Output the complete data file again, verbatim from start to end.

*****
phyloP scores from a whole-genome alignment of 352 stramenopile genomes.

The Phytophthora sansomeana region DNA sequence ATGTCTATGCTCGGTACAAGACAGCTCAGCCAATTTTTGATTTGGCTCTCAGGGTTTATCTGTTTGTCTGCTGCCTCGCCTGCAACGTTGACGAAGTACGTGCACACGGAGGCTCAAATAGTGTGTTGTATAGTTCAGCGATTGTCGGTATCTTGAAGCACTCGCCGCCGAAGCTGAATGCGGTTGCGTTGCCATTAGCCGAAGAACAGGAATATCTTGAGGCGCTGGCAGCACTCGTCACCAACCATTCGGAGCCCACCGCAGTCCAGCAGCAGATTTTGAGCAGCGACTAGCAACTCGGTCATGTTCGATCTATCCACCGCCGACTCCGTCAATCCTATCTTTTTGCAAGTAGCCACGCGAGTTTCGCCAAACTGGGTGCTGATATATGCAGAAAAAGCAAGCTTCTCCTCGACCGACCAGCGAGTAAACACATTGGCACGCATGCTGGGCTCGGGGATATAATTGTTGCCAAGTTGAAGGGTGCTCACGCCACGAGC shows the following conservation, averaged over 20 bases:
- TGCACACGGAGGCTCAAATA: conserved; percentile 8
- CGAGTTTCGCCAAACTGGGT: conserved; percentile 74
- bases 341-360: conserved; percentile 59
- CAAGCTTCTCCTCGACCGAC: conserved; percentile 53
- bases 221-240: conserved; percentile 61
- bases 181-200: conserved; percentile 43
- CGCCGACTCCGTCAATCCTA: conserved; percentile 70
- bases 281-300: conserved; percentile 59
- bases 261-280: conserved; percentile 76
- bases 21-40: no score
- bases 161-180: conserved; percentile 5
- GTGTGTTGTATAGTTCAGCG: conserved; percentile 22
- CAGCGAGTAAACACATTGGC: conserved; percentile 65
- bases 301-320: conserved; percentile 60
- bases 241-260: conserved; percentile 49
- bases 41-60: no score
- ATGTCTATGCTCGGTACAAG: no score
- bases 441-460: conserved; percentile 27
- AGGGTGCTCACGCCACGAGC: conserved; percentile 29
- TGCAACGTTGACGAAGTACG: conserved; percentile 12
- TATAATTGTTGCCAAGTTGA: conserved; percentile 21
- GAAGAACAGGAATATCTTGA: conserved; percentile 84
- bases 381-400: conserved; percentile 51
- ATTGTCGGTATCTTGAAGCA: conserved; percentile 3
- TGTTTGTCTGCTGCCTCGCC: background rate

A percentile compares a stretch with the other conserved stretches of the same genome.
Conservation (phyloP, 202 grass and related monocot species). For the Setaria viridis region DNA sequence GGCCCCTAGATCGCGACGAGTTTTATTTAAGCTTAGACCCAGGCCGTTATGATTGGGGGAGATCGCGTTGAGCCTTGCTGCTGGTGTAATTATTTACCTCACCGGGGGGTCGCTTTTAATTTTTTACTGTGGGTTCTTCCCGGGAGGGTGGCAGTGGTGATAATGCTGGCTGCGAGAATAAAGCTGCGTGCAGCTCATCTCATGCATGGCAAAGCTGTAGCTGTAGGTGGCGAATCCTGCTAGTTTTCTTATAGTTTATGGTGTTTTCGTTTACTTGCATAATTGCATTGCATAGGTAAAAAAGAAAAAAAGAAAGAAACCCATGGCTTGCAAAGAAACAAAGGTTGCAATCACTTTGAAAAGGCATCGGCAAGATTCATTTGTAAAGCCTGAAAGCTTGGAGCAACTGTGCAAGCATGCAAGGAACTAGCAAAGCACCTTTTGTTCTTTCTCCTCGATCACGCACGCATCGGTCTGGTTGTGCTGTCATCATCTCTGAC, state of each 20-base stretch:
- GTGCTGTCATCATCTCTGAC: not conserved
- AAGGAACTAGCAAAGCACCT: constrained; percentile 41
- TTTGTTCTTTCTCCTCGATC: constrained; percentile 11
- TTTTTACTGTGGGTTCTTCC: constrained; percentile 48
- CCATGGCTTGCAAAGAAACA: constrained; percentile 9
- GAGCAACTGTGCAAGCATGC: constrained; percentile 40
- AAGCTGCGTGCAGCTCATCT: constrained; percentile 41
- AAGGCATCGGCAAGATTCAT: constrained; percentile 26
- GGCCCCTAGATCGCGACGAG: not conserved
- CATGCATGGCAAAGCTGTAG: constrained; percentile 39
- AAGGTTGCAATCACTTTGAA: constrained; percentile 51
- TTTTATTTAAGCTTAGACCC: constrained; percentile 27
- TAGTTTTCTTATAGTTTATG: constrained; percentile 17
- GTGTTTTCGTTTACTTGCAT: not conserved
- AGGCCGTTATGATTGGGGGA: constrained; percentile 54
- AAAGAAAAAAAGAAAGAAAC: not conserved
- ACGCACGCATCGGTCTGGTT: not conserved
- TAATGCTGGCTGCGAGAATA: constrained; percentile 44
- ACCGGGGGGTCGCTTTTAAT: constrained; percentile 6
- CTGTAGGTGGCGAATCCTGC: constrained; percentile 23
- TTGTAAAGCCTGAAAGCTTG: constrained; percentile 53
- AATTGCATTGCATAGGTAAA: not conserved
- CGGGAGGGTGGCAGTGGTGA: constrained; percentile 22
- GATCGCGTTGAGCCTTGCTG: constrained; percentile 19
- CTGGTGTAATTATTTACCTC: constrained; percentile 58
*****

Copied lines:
phyloP scores from a whole-genome alignment of 352 stramenopile genomes.

The Phytophthora sansomeana region DNA sequence ATGTCTATGCTCGGTACAAGACAGCTCAGCCAATTTTTGATTTGGCTCTCAGGGTTTATCTGTTTGTCTGCTGCCTCGCCTGCAACGTTGACGAAGTACGTGCACACGGAGGCTCAAATAGTGTGTTGTATAGTTCAGCGATTGTCGGTATCTTGAAGCACTCGCCGCCGAAGCTGAATGCGGTTGCGTTGCCATTAGCCGAAGAACAGGAATATCTTGAGGCGCTGGCAGCACTCGTCACCAACCATTCGGAGCCCACCGCAGTCCAGCAGCAGATTTTGAGCAGCGACTAGCAACTCGGTCATGTTCGATCTATCCACCGCCGACTCCGTCAATCCTATCTTTTTGCAAGTAGCCACGCGAGTTTCGCCAAACTGGGTGCTGATATATGCAGAAAAAGCAAGCTTCTCCTCGACCGACCAGCGAGTAAACACATTGGCACGCATGCTGGGCTCGGGGATATAATTGTTGCCAAGTTGAAGGGTGCTCACGCCACGAGC shows the following conservation, averaged over 20 bases:
- TGCACACGGAGGCTCAAATA: conserved; percentile 8
- CGAGTTTCGCCAAACTGGGT: conserved; percentile 74
- bases 341-360: conserved; percentile 59
- CAAGCTTCTCCTCGACCGAC: conserved; percentile 53
- bases 221-240: conserved; percentile 61
- bases 181-200: conserved; percentile 43
- CGCCGACTCCGTCAATCCTA: conserved; percentile 70
- bases 281-300: conserved; percentile 59
- bases 261-280: conserved; percentile 76
- bases 21-40: no score
- bases 161-180: conserved; percentile 5
- GTGTGTTGTATAGTTCAGCG: conserved; percentile 22
- CAGCGAGTAAACACATTGGC: conserved; percentile 65
- bases 301-320: conserved; percentile 60
- bases 241-260: conserved; percentile 49
- bases 41-60: no score
- ATGTCTATGCTCGGTACAAG: no score
- bases 441-460: conserved; percentile 27
- AGGGTGCTCACGCCACGAGC: conserved; percentile 29
- TGCAACGTTGACGAAGTACG: conserved; percentile 12
- TATAATTGTTGCCAAGTTGA: conserved; percentile 21
- GAAGAACAGGAATATCTTGA: conserved; percentile 84
- bases 381-400: conserved; percentile 51
- ATTGTCGGTATCTTGAAGCA: conserved; percentile 3
- TGTTTGTCTGCTGCCTCGCC: background rate

A percentile compares a stretch with the other conserved stretches of the same genome.
Conservation (phyloP, 202 grass and related monocot species). For the Setaria viridis region DNA sequence GGCCCCTAGATCGCGACGAGTTTTATTTAAGCTTAGACCCAGGCCGTTATGATTGGGGGAGATCGCGTTGAGCCTTGCTGCTGGTGTAATTATTTACCTCACCGGGGGGTCGCTTTTAATTTTTTACTGTGGGTTCTTCCCGGGAGGGTGGCAGTGGTGATAATGCTGGCTGCGAGAATAAAGCTGCGTGCAGCTCATCTCATGCATGGCAAAGCTGTAGCTGTAGGTGGCGAATCCTGCTAGTTTTCTTATAGTTTATGGTGTTTTCGTTTACTTGCATAATTGCATTGCATAGGTAAAAAAGAAAAAAAGAAAGAAACCCATGGCTTGCAAAGAAACAAAGGTTGCAATCACTTTGAAAAGGCATCGGCAAGATTCATTTGTAAAGCCTGAAAGCTTGGAGCAACTGTGCAAGCATGCAAGGAACTAGCAAAGCACCTTTTGTTCTTTCTCCTCGATCACGCACGCATCGGTCTGGTTGTGCTGTCATCATCTCTGAC, state of each 20-base stretch:
- GTGCTGTCATCATCTCTGAC: not conserved
- AAGGAACTAGCAAAGCACCT: constrained; percentile 41
- TTTGTTCTTTCTCCTCGATC: constrained; percentile 11
- TTTTTACTGTGGGTTCTTCC: constrained; percentile 48
- CCATGGCTTGCAAAGAAACA: constrained; percentile 9
- GAGCAACTGTGCAAGCATGC: constrained; percentile 40
- AAGCTGCGTGCAGCTCATCT: constrained; percentile 41
- AAGGCATCGGCAAGATTCAT: constrained; percentile 26
- GGCCCCTAGATCGCGACGAG: not conserved
- CATGCATGGCAAAGCTGTAG: constrained; percentile 39
- AAGGTTGCAATCACTTTGAA: constrained; percentile 51
- TTTTATTTAAGCTTAGACCC: constrained; percentile 27
- TAGTTTTCTTATAGTTTATG: constrained; percentile 17
- GTGTTTTCGTTTACTTGCAT: not conserved
- AGGCCGTTATGATTGGGGGA: constrained; percentile 54
- AAAGAAAAAAAGAAAGAAAC: not conserved
- ACGCACGCATCGGTCTGGTT: not conserved
- TAATGCTGGCTGCGAGAATA: constrained; percentile 44
- ACCGGGGGGTCGCTTTTAAT: constrained; percentile 6
- CTGTAGGTGGCGAATCCTGC: constrained; percentile 23
- TTGTAAAGCCTGAAAGCTTG: constrained; percentile 53
- AATTGCATTGCATAGGTAAA: not conserved
- CGGGAGGGTGGCAGTGGTGA: constrained; percentile 22
- GATCGCGTTGAGCCTTGCTG: constrained; percentile 19
- CTGGTGTAATTATTTACCTC: constrained; percentile 58